Moms are an amazing bunch, and today we feature three Triad women who are continuing to raise the bar. From putting community first and helping our neighbors in need, to tirelessly caring for our family no matter what it takes, to moving half way around the world only to become of our area’s leading medical practitioners.
I’m thrilled to introduce you to Katie Bryant, Karen Kelly, and Dr. Victoria Nnadi.
Katie is the Minister with Children and Outreach at St. Timothy’s Episcopal Church in Winston-Salem. She and her husband, Kris, have two children: Micah (9) and Claire (5). In her position at the church, Katie does everything from leading “Godly Play” for children, organizing outreach opportunities, and overseeing a community garden to teach sustainability and care for creation.
Last fall, Katie connected St.Timothy’s with Anthony’s Plot in order to learn more about face-to-face ministry in our community. At the time, Anthony’s Plot was chosen to oversee and run the Winston-Salem Overflow Homeless Shelters. The Overflow Shelters open in Winston-Salem each winter to house the homeless people who can’t find room in any of our city’s permanent shelters. With the unusually cold winter last year, the three Overflow Shelter sites became overcrowded, so St.Timothy’s (and First Presbyterian) stepped in and opened shelters from Valentine’s Day to the end of March each night offering a hot meal and shelter for 18-20 women and couples each night. Katie coordinated the many volunteers it took to run the shelter, and stayed overnight at the shelter one night every week – staying awake so that others may sleep.
This coming winter St. Timothy’s will be hosting an Overflow Shelter for the entire season (Dec.1-March 31) and Katie says there are many ways for all ages to help and get involved. If interested, email her at firstname.lastname@example.org. Additionally, this summer Anthony’s Plot will be collecting school supplies and money to buy new shoes for the children in the Winston-Salem’s Sunnyside neighborhood. To find out how you can help Anthony’s Plot with this initiative – as well as other volunteer opportunities with our homeless neighbors in Winston-Salem, email email@example.com.
“Jack may not be able to ever fly a plane, but he could certainly run an airline some day,” says Karen of her four-year-old son who, at 18 months of age, was diagnosed with Retinitis Pigmentosa (RP), a hereditary eye disease that gradually degenerates the retina. Her husband, Dan, lost all vision from the same disease at age 13. Karen and Dan, who live in Greensboro, also have a six-year-old daughter, Kyla.
Needless to say, Karen’s life is not like a typical wife or mother – but she works hard every day to sure life is as typical as possible for her family. When asked what she has to do differently, she replied, “Little things like lay out my husband’s clothes so he doesn’t walk out the door in mismatched socks. I have to run most of the appliances in the house since almost all of them have flat panel displays that are inaccessible to a person with no vision. When we are watching TV, I have to remember to describe the visuals so my son or husband can grasp the nuances behind the dialogue. I’m always the one who runs the errands. And, for Moms who might like a glass of wine now and then, I’m always the designated driver.”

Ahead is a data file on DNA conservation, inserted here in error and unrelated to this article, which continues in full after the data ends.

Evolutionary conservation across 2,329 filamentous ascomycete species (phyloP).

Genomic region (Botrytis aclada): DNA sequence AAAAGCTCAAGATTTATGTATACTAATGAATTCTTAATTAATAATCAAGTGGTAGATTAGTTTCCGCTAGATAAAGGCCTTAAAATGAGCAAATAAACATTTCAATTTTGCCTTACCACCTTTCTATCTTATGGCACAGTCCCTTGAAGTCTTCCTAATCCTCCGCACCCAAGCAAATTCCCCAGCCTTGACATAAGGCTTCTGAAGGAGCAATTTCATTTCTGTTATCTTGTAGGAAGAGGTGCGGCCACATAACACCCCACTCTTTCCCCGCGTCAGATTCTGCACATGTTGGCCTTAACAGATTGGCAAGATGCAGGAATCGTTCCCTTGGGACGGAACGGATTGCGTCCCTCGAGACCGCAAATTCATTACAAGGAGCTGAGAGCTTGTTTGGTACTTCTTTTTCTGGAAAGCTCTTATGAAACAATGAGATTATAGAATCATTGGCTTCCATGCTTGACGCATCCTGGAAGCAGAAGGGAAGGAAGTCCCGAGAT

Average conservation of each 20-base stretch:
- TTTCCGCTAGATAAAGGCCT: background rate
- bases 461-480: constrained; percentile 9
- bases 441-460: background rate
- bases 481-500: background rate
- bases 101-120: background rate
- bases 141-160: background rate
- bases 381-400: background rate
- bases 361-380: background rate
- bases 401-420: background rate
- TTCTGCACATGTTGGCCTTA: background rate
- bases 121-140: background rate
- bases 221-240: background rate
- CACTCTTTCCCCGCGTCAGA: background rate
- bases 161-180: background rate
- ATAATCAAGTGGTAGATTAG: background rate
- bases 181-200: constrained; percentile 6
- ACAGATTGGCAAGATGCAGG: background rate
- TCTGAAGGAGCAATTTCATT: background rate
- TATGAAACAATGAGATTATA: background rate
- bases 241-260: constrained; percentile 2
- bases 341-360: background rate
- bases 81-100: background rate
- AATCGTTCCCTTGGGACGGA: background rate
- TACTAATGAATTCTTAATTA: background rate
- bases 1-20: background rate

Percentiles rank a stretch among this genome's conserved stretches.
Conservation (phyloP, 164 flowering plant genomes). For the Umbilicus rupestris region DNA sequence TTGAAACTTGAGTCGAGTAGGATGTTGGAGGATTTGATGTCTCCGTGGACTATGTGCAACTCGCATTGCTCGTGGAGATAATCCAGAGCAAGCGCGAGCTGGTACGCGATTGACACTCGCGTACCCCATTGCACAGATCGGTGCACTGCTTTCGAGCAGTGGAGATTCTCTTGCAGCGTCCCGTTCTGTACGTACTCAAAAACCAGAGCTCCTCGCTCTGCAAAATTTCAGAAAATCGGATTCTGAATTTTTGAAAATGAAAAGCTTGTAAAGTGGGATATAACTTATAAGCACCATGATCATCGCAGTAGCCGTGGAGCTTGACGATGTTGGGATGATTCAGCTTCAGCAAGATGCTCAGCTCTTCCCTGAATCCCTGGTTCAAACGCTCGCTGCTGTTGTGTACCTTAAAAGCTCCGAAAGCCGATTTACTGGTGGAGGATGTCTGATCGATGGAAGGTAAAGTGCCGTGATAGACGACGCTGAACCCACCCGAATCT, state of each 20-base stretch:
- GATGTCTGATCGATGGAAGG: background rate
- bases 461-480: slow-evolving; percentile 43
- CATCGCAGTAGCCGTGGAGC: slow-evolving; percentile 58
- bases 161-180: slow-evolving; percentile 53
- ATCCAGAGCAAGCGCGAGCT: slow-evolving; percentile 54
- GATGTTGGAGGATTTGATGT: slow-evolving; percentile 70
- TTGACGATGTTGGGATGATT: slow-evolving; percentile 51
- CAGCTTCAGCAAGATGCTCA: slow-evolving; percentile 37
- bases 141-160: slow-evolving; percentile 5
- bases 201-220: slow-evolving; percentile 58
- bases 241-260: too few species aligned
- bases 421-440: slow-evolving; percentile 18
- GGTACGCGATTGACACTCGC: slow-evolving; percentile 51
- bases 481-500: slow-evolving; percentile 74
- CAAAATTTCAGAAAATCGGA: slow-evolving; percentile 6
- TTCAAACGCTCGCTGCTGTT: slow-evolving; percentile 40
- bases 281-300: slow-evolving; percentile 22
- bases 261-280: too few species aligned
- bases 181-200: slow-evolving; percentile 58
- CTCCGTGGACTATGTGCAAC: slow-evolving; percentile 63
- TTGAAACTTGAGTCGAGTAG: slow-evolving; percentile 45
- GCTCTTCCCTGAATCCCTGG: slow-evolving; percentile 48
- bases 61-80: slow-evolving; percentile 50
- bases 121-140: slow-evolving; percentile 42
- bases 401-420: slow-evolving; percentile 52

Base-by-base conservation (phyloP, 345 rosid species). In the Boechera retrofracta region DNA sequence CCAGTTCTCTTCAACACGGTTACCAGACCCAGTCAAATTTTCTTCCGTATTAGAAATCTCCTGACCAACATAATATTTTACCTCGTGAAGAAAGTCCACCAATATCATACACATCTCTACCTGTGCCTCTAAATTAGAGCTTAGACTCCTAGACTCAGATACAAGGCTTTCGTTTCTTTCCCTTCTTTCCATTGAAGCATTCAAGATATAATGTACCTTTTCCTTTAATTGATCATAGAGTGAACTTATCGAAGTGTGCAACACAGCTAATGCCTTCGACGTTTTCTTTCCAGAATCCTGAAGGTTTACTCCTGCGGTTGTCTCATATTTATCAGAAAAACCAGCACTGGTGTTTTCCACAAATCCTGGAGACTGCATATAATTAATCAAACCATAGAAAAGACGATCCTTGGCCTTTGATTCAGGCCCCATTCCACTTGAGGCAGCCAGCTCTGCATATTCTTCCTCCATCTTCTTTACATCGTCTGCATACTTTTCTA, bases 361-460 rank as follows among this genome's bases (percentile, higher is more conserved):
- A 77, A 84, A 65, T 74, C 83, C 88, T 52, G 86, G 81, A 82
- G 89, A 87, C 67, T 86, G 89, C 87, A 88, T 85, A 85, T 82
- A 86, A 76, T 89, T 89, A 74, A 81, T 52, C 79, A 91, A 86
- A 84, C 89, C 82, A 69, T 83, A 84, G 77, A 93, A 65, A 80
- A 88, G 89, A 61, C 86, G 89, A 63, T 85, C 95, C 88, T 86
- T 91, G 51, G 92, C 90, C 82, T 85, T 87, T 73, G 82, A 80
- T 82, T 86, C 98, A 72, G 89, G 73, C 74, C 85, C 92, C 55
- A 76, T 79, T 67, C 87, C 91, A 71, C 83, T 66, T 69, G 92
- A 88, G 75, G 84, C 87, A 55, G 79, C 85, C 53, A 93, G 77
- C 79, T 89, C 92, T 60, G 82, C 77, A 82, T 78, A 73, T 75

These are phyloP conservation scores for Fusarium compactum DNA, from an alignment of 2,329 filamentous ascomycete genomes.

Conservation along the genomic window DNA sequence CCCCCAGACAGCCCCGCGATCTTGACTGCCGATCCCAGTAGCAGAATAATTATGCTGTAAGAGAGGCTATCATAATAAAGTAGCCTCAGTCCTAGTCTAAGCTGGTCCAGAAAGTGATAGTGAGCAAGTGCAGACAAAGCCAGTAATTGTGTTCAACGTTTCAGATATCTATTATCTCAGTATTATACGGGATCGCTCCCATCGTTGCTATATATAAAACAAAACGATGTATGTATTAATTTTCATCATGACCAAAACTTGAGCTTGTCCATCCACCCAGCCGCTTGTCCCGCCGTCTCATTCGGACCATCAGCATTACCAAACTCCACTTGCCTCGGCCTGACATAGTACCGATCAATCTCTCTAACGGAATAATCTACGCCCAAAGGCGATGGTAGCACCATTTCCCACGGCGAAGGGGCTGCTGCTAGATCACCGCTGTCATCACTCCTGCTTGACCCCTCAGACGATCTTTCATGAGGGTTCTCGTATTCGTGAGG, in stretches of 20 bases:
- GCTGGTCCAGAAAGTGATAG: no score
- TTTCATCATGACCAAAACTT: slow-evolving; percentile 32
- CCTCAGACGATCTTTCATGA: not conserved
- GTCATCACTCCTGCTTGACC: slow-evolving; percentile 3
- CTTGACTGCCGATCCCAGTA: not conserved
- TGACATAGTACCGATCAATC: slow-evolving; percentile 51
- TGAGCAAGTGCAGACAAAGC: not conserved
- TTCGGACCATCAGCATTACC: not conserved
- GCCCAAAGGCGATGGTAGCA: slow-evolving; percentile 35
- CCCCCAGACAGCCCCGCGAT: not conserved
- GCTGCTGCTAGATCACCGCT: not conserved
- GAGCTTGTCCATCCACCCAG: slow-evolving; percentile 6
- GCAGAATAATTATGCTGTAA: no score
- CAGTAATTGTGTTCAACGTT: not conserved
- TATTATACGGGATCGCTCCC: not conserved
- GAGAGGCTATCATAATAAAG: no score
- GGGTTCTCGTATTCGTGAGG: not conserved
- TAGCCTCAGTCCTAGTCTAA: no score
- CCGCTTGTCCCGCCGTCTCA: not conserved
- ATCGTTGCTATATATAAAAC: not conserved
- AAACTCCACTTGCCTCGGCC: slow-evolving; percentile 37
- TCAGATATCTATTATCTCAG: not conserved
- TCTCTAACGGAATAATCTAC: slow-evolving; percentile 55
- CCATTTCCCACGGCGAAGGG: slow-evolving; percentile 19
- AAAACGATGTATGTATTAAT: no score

But her greatest challenges are not knowing what the future holds for her son, and not placing limits on him either. “Jack wants to be a race car driver when he grows up. I know he won’t race cars, but why would I dampen that four year old passion and enthusiasm. He’ll find limits on his own and I’ll be behind him every step of the way.”
Karen is an active volunteer with Foundation Fighting Blindness, and is co-chair of this year’s TriadVisionWalk. She encourages all TMoM readers – walkers and runners alike – to consider walking with Jack’s Pack. More information about the walk can be found at www.fightblindness.org/goto/jackspack.
Dr. Victoria Nnadi, MD
Originally from Nigeria, West Africa, Dr. Nnadi is a managing physician who is board certified in Internal Medicine – Primary Care with Cornerstone Internal Medicine in Kernersville, and is fluent in three languages: English, French and Spanish. She and her husband, Dr. Michael Nnadi, have three children: Serena (19), Victor (16), and Micah (13).
As an Internist, Dr. Nnadi focuses on preventive health care but also treats chronic medical problems such as high blood pressure, diabetes, high cholesterol, asthma, COPD (chronic obstructive pulmonary disease) and obesity (exploring weight loss options). When asked what the most important thing women should talk to their doctors about, Dr. Nnadi replied, “Preventive health especially as it relates to risk modification. For example, lowering cholesterol levels is important since heart disease is the number one killer of men and women in the United States. I also always reinforce the importance of diet and exercise because prevention is key to healthier living.”
Managing and preventing diabetes is another big focus for Dr. Nnadi. “I try to make sure that screening is done relatively early so that if one is diagnosed with pre-diabetes (fasting blood sugar of 100-126), immediate steps are taken to assist the patient in modifying this risk by changing their diet and exercising regularly. This will hopefully lead to a decrease in their risk of developing full-blown diabetes.”
Dr. Nnadi is currently taking new patients, and she adds that her main goal and passion is to improve the quality of life and health of every one she sees. “I truly enjoy when patients get great health benefits by making small, positive, incremental changes in their health.”